Is an infant named Maxima already one of the most powerful advocates of gender parity in the global world? In the world shaped by Facebook STEM and technology advancement for women, maybe.
Here’s a snip from my most recent op-ed on Digital Apex – Enjoy!
Mark Zuckerberg famously became a new dad to a little girl named Maxima and recently posted some encouraging words for young ladies about the promise of future opportunities in the digital sector of society. When a Grandmother named Darlene Loretto responded to a recent status update on Zuckerberg’s Facebook page, outlining his personal challenges for 2016, Ms. Loretto thanked Zuckerberg for facilitating her own social connections via Facebook and mentioned that she tells her granddaughters to “date the nerd in school.” Zuckerberg promptly replied that “Even better would be to encourage them to *be* the nerd in their school so they can be the next successful inventor!”
That comment speaks to the subtle societal shifts taking place presently as digital companies attempt to get beyond the antiquated and sexist notion that women are somehow less capable of succeeding in science, technology, engineering, and mathematics (STEM) careers.
When one looks at Facebook’s 2015 diversity report, it shows a workplace that remains dominated by Caucasian and Asian men, with 68% of employees being men – down only one percent from 2014’s 69% skew. Based on data released by Facebook itself, it’s easy to say that Facebook, from its inception to its current operations, continues to be steeped in sexism at the corporate level, even with a few high profile outliers in very visible corporate positions.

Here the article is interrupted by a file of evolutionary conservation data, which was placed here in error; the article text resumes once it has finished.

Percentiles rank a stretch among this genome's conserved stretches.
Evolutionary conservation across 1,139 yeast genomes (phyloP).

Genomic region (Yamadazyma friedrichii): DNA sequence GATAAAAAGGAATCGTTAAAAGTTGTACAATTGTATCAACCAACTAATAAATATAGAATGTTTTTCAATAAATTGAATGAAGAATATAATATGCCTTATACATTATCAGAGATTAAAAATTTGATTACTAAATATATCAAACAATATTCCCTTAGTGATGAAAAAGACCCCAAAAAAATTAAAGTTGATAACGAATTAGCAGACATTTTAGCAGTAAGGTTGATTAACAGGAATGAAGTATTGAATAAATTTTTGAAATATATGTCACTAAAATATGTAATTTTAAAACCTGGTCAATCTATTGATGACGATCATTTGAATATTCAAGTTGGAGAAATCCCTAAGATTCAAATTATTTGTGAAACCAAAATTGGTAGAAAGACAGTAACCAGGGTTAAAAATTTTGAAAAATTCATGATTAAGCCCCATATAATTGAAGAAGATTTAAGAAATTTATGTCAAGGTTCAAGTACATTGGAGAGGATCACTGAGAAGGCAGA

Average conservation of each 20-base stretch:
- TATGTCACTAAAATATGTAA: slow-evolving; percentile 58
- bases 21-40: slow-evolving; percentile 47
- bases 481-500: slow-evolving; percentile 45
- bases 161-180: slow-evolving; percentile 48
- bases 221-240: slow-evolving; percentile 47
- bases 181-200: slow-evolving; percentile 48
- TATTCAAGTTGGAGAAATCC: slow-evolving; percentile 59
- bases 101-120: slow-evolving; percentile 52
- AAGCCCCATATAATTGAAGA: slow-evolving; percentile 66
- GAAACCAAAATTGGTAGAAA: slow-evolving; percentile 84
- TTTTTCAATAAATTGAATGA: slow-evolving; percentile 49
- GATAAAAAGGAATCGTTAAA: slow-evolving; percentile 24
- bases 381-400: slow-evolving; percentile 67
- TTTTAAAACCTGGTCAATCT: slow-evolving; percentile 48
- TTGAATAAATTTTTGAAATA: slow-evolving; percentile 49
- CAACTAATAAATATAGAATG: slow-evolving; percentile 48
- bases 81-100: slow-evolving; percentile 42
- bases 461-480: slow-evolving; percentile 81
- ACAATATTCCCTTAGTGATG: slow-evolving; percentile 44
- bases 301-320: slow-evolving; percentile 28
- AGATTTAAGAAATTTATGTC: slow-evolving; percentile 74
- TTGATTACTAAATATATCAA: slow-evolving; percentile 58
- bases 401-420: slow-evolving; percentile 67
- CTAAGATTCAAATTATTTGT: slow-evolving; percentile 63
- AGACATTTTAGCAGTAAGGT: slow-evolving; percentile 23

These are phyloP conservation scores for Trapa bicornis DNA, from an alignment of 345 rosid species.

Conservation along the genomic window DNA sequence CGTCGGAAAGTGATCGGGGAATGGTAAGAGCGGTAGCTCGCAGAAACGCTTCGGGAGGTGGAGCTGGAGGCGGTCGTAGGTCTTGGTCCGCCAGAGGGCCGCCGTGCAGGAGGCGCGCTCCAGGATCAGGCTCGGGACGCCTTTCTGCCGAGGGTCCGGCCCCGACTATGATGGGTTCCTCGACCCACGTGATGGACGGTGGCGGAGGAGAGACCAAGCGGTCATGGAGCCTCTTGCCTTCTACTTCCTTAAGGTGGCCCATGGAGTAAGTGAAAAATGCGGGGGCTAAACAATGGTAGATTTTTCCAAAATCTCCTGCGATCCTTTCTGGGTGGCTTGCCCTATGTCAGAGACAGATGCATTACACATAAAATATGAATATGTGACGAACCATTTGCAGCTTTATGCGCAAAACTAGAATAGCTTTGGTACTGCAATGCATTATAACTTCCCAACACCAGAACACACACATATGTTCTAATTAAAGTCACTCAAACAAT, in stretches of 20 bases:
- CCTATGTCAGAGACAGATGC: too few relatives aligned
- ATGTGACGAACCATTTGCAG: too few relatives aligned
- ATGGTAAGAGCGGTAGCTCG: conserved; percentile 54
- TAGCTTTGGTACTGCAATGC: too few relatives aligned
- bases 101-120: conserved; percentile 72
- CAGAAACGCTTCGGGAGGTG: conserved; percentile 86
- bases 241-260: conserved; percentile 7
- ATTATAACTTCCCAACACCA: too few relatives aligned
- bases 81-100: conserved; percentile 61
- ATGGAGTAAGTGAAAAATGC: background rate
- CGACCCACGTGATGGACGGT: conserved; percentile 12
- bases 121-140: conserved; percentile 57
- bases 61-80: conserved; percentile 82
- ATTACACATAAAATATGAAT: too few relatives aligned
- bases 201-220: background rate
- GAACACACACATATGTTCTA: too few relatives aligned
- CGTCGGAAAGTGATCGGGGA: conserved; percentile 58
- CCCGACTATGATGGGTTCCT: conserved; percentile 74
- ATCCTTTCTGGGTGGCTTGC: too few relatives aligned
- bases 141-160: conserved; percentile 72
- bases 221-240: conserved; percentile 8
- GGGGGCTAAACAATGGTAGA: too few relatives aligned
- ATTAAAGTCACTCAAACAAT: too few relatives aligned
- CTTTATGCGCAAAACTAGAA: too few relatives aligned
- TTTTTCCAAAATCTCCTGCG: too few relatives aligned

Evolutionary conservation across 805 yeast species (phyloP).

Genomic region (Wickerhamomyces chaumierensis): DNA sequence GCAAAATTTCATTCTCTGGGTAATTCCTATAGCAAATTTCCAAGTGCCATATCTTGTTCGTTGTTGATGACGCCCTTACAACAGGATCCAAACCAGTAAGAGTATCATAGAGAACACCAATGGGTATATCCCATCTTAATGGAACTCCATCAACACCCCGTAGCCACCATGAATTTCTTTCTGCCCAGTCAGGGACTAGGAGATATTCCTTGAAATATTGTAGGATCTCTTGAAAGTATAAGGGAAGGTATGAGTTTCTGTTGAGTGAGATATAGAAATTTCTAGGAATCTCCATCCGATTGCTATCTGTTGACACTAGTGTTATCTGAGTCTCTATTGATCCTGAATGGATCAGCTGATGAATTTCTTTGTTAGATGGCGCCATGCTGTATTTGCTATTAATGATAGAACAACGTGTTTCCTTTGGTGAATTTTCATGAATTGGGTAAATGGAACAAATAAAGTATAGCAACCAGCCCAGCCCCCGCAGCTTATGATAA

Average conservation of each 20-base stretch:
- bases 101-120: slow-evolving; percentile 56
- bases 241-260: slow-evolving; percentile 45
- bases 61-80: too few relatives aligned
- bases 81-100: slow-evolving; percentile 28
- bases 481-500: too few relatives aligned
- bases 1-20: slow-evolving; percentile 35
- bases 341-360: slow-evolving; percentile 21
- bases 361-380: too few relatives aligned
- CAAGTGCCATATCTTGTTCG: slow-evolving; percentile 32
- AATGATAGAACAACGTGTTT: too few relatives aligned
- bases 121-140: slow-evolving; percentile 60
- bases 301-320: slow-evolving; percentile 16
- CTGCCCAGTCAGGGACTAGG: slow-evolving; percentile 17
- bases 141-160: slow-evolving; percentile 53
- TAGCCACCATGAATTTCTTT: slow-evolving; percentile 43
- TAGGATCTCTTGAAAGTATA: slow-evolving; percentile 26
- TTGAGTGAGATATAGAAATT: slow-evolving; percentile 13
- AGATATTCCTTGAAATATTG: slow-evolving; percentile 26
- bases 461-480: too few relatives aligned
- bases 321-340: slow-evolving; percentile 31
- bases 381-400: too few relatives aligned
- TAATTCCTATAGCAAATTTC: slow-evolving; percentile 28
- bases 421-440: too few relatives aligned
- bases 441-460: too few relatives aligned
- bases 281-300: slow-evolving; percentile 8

Facebook is not alone in its gender biases. The ratio of men to women working in the technology industry in general continues to be massively uneven. From Google (17% ladies) to Twitter (10% ladies), gender disparity in the tech workforce is something that we can easily point to, but do gender gaps in STEM careers actually stem from gender-based disparity in ability?
Researchers from Florida State University found that gender disparity is not based on actual difference in ability across genders. In fact, according to researchers, the differences actually boil down to a matter of perception…
To read the remainder of the article, go to Digital Apex here.
(pictured: Facebook STEM Baby via Digital Apex)
Reprinted from Digital Apex (1/5/16)
And ICYMI, you can read all my work featured on Digital Apex right –> here
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